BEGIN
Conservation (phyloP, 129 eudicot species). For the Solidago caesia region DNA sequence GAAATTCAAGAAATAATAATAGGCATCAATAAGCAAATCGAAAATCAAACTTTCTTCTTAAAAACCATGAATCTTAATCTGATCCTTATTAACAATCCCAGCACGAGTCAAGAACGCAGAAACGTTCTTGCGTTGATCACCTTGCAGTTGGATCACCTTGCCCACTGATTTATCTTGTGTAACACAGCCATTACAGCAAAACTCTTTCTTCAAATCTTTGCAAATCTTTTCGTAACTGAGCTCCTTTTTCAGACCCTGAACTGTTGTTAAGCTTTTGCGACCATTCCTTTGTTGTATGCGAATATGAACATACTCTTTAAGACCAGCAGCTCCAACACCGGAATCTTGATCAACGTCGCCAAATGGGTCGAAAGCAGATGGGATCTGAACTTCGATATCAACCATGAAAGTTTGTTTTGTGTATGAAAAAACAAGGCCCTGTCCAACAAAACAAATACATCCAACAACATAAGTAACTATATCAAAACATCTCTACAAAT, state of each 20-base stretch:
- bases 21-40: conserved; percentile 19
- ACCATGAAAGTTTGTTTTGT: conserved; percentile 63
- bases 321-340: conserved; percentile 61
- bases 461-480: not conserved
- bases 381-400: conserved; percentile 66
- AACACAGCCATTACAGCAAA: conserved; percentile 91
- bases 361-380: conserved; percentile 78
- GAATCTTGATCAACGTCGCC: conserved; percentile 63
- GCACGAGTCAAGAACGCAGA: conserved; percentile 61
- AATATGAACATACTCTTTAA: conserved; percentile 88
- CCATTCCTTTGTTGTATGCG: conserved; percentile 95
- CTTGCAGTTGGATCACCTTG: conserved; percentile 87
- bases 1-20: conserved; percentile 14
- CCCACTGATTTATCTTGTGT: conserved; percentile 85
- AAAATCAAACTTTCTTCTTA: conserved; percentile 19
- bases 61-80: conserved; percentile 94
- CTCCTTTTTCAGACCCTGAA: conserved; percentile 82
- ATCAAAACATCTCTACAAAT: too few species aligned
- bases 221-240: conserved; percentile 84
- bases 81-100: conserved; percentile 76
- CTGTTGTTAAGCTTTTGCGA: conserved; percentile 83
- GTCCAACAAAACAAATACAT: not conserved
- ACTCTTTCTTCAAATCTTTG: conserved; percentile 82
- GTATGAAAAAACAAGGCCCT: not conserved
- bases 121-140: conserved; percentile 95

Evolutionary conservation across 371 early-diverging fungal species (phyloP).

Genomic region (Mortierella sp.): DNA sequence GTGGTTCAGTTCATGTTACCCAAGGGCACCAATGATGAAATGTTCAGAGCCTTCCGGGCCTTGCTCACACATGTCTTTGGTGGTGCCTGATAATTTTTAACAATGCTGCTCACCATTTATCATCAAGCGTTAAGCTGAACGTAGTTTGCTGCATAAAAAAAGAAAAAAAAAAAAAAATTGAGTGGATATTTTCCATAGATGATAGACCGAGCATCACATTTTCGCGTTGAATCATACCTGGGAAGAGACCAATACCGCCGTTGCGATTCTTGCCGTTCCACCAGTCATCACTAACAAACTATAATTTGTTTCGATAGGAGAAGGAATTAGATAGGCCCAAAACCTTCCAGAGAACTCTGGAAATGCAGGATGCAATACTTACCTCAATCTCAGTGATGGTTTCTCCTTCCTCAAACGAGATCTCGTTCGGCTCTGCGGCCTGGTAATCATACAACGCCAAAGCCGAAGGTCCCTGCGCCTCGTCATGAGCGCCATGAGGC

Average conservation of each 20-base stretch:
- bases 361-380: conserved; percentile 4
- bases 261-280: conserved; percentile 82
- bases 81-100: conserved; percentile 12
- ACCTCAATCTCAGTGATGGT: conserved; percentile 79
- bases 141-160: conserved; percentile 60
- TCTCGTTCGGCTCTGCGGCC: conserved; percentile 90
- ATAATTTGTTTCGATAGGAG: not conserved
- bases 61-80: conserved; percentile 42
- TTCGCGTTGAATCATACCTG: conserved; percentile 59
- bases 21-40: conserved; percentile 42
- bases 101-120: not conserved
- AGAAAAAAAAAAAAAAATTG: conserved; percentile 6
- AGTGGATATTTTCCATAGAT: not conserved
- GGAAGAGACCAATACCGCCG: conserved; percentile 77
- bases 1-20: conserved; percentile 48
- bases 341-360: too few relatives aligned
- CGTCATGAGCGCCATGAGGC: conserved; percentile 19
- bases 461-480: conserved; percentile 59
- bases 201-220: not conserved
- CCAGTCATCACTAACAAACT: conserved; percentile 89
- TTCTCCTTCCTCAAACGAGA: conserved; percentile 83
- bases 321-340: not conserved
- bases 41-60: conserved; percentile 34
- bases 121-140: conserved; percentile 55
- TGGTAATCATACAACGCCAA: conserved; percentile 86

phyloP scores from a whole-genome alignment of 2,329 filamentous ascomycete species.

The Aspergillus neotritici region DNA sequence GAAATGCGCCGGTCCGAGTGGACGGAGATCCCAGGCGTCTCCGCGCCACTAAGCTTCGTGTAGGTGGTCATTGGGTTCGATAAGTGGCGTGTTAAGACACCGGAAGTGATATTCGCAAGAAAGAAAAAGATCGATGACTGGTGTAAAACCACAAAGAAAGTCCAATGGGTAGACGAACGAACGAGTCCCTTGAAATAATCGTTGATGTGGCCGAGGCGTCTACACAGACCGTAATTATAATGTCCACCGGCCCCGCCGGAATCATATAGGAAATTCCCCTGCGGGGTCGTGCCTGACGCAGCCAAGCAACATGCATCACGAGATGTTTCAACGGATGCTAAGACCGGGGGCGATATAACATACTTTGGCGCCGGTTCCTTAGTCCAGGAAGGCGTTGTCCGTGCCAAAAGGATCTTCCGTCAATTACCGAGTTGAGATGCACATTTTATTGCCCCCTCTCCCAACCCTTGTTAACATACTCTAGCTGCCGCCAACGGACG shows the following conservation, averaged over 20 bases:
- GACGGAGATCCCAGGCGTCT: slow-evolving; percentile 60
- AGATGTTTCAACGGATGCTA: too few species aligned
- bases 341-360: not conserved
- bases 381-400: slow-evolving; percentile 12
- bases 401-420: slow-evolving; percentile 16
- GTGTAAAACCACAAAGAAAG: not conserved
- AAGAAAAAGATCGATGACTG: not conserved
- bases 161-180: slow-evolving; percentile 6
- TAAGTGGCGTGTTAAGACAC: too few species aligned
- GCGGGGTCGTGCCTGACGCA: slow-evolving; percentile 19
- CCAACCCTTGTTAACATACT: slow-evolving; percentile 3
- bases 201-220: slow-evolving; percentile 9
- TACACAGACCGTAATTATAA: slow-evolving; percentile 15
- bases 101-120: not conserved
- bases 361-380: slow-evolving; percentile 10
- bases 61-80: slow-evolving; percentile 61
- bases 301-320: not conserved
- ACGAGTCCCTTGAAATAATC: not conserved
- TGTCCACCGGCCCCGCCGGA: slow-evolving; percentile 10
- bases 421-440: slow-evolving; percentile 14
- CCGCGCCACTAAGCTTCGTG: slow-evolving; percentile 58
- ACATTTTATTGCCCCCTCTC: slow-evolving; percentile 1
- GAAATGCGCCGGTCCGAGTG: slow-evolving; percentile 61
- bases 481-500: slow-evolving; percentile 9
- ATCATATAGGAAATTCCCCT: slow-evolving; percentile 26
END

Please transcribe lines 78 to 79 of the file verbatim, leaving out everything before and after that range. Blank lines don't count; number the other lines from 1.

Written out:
- ACATTTTATTGCCCCCTCTC: slow-evolving; percentile 1
- GAAATGCGCCGGTCCGAGTG: slow-evolving; percentile 61